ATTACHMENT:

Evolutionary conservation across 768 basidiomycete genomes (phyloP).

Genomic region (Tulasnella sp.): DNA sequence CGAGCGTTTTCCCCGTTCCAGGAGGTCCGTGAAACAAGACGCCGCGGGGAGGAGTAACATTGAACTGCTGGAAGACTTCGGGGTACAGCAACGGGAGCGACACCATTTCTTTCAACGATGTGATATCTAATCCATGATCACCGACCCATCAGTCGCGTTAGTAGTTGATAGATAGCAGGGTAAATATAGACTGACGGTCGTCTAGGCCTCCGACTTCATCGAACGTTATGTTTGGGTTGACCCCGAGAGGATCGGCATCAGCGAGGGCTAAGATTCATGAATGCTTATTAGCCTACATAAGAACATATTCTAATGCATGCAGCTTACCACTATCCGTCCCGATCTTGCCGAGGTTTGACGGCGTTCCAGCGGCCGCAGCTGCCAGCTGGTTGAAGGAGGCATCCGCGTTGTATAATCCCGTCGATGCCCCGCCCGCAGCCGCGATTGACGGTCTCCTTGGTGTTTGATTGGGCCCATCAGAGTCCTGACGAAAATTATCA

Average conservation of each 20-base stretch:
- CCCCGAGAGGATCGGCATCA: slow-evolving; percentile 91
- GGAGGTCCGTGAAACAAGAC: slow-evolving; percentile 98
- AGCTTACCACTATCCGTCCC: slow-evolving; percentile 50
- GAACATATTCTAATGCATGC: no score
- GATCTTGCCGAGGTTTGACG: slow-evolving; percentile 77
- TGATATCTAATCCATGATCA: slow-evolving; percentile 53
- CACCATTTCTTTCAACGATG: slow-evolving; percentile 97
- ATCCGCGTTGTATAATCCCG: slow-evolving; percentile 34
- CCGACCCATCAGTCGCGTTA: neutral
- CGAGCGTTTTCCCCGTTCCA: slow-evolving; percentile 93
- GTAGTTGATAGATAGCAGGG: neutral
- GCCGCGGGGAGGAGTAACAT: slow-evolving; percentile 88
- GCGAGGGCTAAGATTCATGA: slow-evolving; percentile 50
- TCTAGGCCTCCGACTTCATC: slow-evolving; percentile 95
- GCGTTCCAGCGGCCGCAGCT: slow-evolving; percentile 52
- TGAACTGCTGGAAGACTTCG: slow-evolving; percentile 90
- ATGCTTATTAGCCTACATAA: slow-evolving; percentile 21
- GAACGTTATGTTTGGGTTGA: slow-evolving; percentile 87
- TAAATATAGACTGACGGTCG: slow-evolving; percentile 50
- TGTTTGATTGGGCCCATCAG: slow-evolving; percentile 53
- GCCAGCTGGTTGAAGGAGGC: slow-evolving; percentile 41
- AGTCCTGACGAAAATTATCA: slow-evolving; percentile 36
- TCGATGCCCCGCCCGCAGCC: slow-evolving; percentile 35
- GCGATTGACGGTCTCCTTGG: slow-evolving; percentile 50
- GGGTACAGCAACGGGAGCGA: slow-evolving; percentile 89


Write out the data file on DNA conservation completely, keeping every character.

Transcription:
Evolutionary conservation across 768 basidiomycete genomes (phyloP).

Genomic region (Tulasnella sp.): DNA sequence CGAGCGTTTTCCCCGTTCCAGGAGGTCCGTGAAACAAGACGCCGCGGGGAGGAGTAACATTGAACTGCTGGAAGACTTCGGGGTACAGCAACGGGAGCGACACCATTTCTTTCAACGATGTGATATCTAATCCATGATCACCGACCCATCAGTCGCGTTAGTAGTTGATAGATAGCAGGGTAAATATAGACTGACGGTCGTCTAGGCCTCCGACTTCATCGAACGTTATGTTTGGGTTGACCCCGAGAGGATCGGCATCAGCGAGGGCTAAGATTCATGAATGCTTATTAGCCTACATAAGAACATATTCTAATGCATGCAGCTTACCACTATCCGTCCCGATCTTGCCGAGGTTTGACGGCGTTCCAGCGGCCGCAGCTGCCAGCTGGTTGAAGGAGGCATCCGCGTTGTATAATCCCGTCGATGCCCCGCCCGCAGCCGCGATTGACGGTCTCCTTGGTGTTTGATTGGGCCCATCAGAGTCCTGACGAAAATTATCA

Average conservation of each 20-base stretch:
- CCCCGAGAGGATCGGCATCA: slow-evolving; percentile 91
- GGAGGTCCGTGAAACAAGAC: slow-evolving; percentile 98
- AGCTTACCACTATCCGTCCC: slow-evolving; percentile 50
- GAACATATTCTAATGCATGC: no score
- GATCTTGCCGAGGTTTGACG: slow-evolving; percentile 77
- TGATATCTAATCCATGATCA: slow-evolving; percentile 53
- CACCATTTCTTTCAACGATG: slow-evolving; percentile 97
- ATCCGCGTTGTATAATCCCG: slow-evolving; percentile 34
- CCGACCCATCAGTCGCGTTA: neutral
- CGAGCGTTTTCCCCGTTCCA: slow-evolving; percentile 93
- GTAGTTGATAGATAGCAGGG: neutral
- GCCGCGGGGAGGAGTAACAT: slow-evolving; percentile 88
- GCGAGGGCTAAGATTCATGA: slow-evolving; percentile 50
- TCTAGGCCTCCGACTTCATC: slow-evolving; percentile 95
- GCGTTCCAGCGGCCGCAGCT: slow-evolving; percentile 52
- TGAACTGCTGGAAGACTTCG: slow-evolving; percentile 90
- ATGCTTATTAGCCTACATAA: slow-evolving; percentile 21
- GAACGTTATGTTTGGGTTGA: slow-evolving; percentile 87
- TAAATATAGACTGACGGTCG: slow-evolving; percentile 50
- TGTTTGATTGGGCCCATCAG: slow-evolving; percentile 53
- GCCAGCTGGTTGAAGGAGGC: slow-evolving; percentile 41
- AGTCCTGACGAAAATTATCA: slow-evolving; percentile 36
- TCGATGCCCCGCCCGCAGCC: slow-evolving; percentile 35
- GCGATTGACGGTCTCCTTGG: slow-evolving; percentile 50
- GGGTACAGCAACGGGAGCGA: slow-evolving; percentile 89